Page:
Don't Worry, We Didn't Understand It Either: A Discussion About Prometheus

Don’t Worry, We Didn’t Understand It Either: A Discussion About Prometheus

 |  by  |  DualReviews  |  Share

 (Note: This is less of a review, and more of a discussion about Prometheus, so if you haven’t already seen the movie, there’s gonna be some spoilers coming your way. Also, much like the movie, there’s a high probability that none of this will make sense. Sorry.)

Nic D: Have you ever watched a movie and at the end felt like what the hell did I just watch?  Did I miss something?  Or like, 8 things? I gave myself a week to think about this movie and come up with a few things to write, but I kept arriving at the same thing…There has to be a second Prometheus and this is why.

Nothing was answered.

Going into Prometheus I was under the impression that this movie wasn’t based on Aliens, but did have a loose affiliation, so I tossed that in the back of my mind when I started this ride.  I’ll just say that this is correct…sort of.  Sorry, you know what, I’m so glad that this is a dual review, because if one of us had to do this on our own, we’d be in trouble. At least this way we can bounce ideas off each other and express just how confused we really were when we left the show. I’m pretty sure if I was trying to review this movie by myself, I’d just say “Go and see it for yourself…Good luck…(eye roll)”.

After about 5 or 10 minutes of silence on the car ride home, we started our questioning.  What just happened?  Where we watching the Prometheus crew meeting our makers or our destroyers? Or both?  I honestly don’t know what I watched.  Ridley Scott must have read this script and went in saying, let’s just blow everyone’s minds, but at the same time leave the audience in complete disarray when they leave.  I’m not sure how anyone could have left that theater saying, Ohhhh, I get it.  People who say that are liars, nobody got this movie and if you think you did, you’re lying.  The only people that got this movie were the writers and Ridley…and maybe a couple of the movie nerds that came up with the Giant Person language for Ridley (which apparently wasn’t just jibber-ish and had some secret translation, but nobody knows, because Ridley Scott is being an ass and won’t tell anyone what the Giant Person said).  All that we know is that the Giant Person listened to what David the Cyborg or Android (whatever, nerds) from the Prometheus crew had to say, and instantly popped a vain and had a major temper tantrum.  Not to mention this whole cockamamie mission of Prometheus was planned by a couple of adventure seeker scientists that had found a bunch of ancient markings on Earth that apparently had a map to this LV-223 Moon where they thought our creators were, but didn’t REALLY know.  They just were winging it.  Look, I’m gonna stop here and hand it over to Zac, because I’m sure I could write 10 pages about Prometheus and STILL not even be CLOSE on scratching the surface of what we watched…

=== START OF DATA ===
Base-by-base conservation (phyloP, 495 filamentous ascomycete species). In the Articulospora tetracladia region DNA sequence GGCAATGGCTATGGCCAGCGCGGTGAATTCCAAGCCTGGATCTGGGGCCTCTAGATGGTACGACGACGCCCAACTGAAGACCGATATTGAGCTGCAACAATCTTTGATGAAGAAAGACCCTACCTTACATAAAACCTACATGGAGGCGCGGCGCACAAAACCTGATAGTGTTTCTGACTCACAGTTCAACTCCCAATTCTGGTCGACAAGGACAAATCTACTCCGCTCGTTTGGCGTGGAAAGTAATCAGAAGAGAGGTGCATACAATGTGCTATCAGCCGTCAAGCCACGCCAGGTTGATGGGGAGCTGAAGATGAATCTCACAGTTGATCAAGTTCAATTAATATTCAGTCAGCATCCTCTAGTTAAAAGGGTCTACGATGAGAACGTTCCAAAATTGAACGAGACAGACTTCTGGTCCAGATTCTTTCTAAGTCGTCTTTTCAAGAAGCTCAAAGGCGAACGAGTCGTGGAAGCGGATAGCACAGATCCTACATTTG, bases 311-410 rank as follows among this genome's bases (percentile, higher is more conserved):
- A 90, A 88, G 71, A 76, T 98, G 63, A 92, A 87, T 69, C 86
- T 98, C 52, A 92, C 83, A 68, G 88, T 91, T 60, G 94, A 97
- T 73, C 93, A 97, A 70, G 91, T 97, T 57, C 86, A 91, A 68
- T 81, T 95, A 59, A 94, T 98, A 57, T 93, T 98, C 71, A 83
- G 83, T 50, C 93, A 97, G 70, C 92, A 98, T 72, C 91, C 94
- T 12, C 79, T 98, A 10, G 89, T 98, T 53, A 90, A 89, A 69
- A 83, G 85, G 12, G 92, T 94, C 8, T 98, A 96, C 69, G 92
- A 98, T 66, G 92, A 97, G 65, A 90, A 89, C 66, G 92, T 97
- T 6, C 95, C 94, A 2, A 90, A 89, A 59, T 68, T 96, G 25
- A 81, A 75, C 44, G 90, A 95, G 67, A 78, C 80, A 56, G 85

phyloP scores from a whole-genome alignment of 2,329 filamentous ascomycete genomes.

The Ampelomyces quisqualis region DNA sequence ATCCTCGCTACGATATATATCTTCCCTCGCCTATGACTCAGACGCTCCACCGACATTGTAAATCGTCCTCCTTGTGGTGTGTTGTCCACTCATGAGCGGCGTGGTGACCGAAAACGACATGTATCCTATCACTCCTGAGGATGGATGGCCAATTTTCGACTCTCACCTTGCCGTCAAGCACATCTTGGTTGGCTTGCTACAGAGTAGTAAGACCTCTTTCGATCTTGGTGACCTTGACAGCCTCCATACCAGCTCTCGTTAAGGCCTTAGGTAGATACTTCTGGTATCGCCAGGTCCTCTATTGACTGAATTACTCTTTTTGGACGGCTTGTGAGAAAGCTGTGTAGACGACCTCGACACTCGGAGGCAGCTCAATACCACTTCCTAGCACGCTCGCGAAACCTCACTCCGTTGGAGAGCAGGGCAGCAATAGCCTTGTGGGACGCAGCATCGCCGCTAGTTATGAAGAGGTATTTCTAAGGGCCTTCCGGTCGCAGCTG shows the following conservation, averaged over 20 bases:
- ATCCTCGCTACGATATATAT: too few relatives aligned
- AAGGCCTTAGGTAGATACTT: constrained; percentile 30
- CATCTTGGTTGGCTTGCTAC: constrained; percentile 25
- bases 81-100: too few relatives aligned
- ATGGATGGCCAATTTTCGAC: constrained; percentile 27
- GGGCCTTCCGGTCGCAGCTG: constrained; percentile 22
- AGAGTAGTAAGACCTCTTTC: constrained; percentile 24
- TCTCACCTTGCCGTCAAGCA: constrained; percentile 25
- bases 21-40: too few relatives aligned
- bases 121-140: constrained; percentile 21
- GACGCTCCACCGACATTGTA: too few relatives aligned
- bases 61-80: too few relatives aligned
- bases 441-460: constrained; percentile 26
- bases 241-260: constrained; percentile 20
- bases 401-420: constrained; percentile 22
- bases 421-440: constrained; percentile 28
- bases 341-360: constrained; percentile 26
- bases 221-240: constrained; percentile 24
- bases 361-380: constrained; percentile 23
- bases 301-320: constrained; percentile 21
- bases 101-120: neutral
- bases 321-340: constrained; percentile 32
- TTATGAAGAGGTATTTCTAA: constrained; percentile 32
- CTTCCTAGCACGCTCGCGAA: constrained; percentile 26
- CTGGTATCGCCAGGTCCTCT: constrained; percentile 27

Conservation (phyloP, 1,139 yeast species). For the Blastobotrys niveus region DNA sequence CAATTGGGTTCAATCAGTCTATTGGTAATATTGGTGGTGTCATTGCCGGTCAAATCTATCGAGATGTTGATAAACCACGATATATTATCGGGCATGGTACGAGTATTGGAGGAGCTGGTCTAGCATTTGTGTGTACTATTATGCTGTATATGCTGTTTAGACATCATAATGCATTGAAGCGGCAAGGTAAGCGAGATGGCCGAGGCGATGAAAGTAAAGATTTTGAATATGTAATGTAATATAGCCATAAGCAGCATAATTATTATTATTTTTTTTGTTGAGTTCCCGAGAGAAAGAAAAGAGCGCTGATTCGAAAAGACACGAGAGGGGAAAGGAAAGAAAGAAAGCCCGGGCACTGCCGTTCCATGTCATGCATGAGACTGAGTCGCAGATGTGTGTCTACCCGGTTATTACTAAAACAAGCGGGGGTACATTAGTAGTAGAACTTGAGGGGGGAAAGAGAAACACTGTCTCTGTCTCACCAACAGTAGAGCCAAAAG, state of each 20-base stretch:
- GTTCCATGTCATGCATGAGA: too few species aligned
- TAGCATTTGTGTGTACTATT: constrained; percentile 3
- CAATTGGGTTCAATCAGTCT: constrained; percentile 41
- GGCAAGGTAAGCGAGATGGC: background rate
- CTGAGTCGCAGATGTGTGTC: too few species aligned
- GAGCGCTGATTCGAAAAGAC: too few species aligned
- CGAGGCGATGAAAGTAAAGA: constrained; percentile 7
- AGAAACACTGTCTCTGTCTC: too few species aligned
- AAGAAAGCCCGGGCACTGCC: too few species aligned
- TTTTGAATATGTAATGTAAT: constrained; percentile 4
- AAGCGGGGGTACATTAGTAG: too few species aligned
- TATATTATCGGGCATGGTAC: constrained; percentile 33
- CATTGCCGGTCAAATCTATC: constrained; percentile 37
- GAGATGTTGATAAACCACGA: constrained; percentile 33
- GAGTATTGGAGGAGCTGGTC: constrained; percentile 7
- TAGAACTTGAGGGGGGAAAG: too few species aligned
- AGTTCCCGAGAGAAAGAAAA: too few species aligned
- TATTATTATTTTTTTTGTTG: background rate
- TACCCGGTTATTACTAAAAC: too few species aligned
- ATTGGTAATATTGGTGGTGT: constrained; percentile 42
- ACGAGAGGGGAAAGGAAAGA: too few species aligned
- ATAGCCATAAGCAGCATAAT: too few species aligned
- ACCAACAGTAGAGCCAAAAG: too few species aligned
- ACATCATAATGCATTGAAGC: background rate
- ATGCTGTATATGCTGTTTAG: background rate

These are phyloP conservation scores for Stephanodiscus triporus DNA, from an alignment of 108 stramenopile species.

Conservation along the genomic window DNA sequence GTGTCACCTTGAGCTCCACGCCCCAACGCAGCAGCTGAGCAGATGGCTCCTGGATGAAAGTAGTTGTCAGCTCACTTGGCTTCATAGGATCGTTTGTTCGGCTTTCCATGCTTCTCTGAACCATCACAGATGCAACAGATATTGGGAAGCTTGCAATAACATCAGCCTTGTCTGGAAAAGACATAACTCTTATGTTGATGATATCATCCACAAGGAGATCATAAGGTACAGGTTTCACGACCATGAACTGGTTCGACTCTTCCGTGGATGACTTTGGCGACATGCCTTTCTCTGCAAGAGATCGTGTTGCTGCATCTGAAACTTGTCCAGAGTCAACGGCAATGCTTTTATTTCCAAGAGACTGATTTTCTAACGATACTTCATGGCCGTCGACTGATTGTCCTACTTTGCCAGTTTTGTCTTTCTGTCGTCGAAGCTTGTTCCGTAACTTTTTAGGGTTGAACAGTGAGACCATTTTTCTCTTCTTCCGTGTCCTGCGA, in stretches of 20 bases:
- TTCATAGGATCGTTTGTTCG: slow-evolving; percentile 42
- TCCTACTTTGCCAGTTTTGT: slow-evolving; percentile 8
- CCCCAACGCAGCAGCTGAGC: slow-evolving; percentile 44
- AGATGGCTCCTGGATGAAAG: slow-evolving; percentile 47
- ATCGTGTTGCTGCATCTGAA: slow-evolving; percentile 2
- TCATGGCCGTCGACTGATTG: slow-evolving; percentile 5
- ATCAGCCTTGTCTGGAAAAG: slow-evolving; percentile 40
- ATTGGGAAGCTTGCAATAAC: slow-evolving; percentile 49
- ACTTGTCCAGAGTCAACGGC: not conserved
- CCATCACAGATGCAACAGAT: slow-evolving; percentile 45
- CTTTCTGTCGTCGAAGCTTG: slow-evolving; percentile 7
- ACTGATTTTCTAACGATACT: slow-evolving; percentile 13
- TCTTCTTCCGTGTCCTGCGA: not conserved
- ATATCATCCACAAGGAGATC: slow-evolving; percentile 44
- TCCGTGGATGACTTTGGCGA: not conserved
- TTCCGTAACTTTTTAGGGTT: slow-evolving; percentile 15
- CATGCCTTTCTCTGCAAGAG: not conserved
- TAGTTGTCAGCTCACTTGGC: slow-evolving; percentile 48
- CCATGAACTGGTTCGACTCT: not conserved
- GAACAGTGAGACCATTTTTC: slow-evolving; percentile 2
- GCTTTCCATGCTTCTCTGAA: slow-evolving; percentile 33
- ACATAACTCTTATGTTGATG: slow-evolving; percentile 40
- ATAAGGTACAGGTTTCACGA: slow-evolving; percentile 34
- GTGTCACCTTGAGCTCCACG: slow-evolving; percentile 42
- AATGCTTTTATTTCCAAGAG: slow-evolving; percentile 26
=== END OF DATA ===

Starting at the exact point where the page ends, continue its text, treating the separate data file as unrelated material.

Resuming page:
Zac: The best barometer of a movie’s success is the conversation that it generates among people after they’ve gone to see it. As most people walk out of the theater, they’re already starting to prepare for this conversation by forming an opinion and developing a point of view about the movie. Most movies don’t generate much of a conversation outside of the car ride home, or some small talk with friends over the next day or two, however the movies that are most successful are able to create lasting buzz among the people who go to see it. They can’t wait to get home and talk to all of their friends about it, quote lines, start speculating about a sequel, and even offer to go see it with them a second time. Excited moviegoers are the best marketing tools a movie can have.